The New Plat du Jour: Leftovers
RECYCLING, THE PROCESS OF PUTTING waste materials to new uses, has been a common practice for most of human history; Plato advocated it way back in 400 BC. But it became a central and urgent concern in the modern world in the late 1960s and ’70s because of the massive amounts of waste that industrial economies were producing. Soon, just recycling wasn’t sufficient. In the 1990s William McDonough and Michael Braungart began preaching the doctrine of cradle to cradle. It wasn’t enough to reuse; they proposed a closed loop, creating products that may be continually reused and recycled. Today, that concept has morphed into the now-popular circular economy, a business philosophy that aims to move industry from a take-make-dispose model to one where materials are continuously repurposed. New technology has been essential. But designers from around the world have seized the moment and are taking the concept into new territories.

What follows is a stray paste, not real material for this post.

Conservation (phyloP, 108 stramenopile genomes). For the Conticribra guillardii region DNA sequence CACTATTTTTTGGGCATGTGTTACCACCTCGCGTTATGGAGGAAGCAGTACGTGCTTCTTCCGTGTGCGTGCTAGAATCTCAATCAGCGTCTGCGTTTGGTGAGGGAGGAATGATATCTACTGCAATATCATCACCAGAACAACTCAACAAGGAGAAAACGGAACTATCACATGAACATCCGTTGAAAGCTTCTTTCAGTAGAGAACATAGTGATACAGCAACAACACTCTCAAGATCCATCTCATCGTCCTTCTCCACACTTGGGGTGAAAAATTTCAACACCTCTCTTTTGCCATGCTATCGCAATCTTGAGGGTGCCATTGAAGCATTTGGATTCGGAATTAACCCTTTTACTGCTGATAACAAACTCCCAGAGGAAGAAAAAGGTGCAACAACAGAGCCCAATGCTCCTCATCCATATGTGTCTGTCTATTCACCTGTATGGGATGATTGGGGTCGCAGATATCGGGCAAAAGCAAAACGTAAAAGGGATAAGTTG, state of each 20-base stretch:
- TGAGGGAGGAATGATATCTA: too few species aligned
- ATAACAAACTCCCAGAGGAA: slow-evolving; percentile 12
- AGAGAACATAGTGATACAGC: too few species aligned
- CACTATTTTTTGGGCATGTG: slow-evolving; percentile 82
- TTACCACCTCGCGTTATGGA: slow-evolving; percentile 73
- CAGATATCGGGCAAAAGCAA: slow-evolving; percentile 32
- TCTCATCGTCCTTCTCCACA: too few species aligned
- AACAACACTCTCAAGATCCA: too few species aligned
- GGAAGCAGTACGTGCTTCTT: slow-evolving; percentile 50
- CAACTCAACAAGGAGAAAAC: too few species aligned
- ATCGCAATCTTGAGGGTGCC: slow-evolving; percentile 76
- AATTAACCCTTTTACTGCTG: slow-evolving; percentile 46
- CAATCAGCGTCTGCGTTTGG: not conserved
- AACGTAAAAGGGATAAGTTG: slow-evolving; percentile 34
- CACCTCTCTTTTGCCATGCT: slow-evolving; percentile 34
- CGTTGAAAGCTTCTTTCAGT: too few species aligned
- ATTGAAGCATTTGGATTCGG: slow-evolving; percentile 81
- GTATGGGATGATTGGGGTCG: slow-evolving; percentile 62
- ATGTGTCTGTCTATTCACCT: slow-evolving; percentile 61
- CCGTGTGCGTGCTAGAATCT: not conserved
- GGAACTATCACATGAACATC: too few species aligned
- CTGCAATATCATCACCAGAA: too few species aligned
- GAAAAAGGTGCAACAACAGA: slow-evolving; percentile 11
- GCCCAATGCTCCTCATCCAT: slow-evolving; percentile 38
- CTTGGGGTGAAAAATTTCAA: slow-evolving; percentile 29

Rising design star Sebastian Herkner took advantage of a new material called Glaskeramik, produced by German manufacturer Magna, to create a series of tables for Pulpo, another German company. Glaskeramik is 100 percent waste from industrial and bottle glass production. After it’s turned into a product, it can be recycled again, creating the desired endless loop. Herkner’s collection of tables, Font, is the first furniture made from this material. The tables come in a range of sizes and colors.
sebastianherkner.com / pulpoproducts.com